Still Standing. The Kinzua Bridge, near Kane, Pennsylvania, was the highest bridge in the world when it was first built in 1882. Its remnants today serve as a memorial of a time when the U.S. was going through the Industrial Revolution. Rust and a tornado on July 21, 2003 destroyed most of it and bridge debris litters the forest floor. After the Kinzua Dam it had been the most popular tourist destination in the Allegheny National Recreation Area. It still draws quite a few people, especially in the Fall. Click on the photo to see what the wilderness looked like to early settlers in the winter time. Want to build a bridge here? Visit the Save the Kinzua Bridge website. Or see a last photo of the intact bridge.
Built seven years before the Eiffel Tower ushered in the age of skyscrapers, at 301 feet in height (about 10 stories) it was an architectural wonder inspired by the founder of Kane, Pennsylvania to which the railroad bridge brought industry and commerce. The bridge stood for 121 years and was undergoing restoration at the time of its collapse. Today, no one has figured out how to re-build the bridge economically, although even in its current state it remains an attraction. The image at right of its construction is a German lithograph from about 1885 which reads, in part, "The highest bridge in the world, the Kinzua Viaduct." It has been on the National Register of Historic Civil Engineering Landmarks since 1977.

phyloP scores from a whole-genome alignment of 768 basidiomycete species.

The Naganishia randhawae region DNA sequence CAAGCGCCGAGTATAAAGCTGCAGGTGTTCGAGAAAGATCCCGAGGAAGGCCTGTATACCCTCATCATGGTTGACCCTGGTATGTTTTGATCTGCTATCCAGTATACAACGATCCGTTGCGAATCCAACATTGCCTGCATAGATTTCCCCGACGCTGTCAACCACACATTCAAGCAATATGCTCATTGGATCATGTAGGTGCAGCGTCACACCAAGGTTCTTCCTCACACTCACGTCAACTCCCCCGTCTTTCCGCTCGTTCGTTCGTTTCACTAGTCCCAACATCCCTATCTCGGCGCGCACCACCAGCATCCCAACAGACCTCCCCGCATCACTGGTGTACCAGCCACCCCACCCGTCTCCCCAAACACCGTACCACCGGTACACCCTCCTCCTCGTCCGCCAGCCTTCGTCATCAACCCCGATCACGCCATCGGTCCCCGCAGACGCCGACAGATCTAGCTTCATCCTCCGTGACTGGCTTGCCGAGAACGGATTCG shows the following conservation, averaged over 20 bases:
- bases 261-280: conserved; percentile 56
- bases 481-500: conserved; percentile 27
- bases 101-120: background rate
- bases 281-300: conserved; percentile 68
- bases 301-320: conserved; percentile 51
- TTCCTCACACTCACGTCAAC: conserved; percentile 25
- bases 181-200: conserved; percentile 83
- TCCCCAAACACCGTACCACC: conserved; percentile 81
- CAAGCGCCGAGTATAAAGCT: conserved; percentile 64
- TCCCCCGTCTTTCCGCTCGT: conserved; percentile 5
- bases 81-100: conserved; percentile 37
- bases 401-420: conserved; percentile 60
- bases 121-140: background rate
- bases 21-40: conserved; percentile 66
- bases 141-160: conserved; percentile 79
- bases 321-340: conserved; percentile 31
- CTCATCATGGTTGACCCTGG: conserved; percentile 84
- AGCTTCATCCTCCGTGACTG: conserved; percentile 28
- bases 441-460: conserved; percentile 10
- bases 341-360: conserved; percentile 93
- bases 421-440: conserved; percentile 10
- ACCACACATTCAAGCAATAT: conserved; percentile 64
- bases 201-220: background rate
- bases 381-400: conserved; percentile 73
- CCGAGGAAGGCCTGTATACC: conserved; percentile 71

UNDER CONSTRUCTION, 1882 "Die hoechste Bruecke der Welt, der Kinzua-Viaduct bei Alton in Pennsyvanien." (The highest bridge in the world, the Kinzua Viaduct near Alton in Pennsylvania)
click on a photo to see more views of Kinzua Bridge or watch a full-length documentary at this link.
from the YouTube narrative:
"The Kinzua Bridge is located in McKean County, Pennsylvania USA. Living in Mount Jewett, I had the bridge in "my backyard" but never really spent a lot of time there. Now that it is all but gone, I wish I had spent more time enjoying the beautiful scenery off of it. If you are looking for a place to visit in western PA, check it out." Watch a full-length documentary on the Kinzua Bridge from PBS at this link.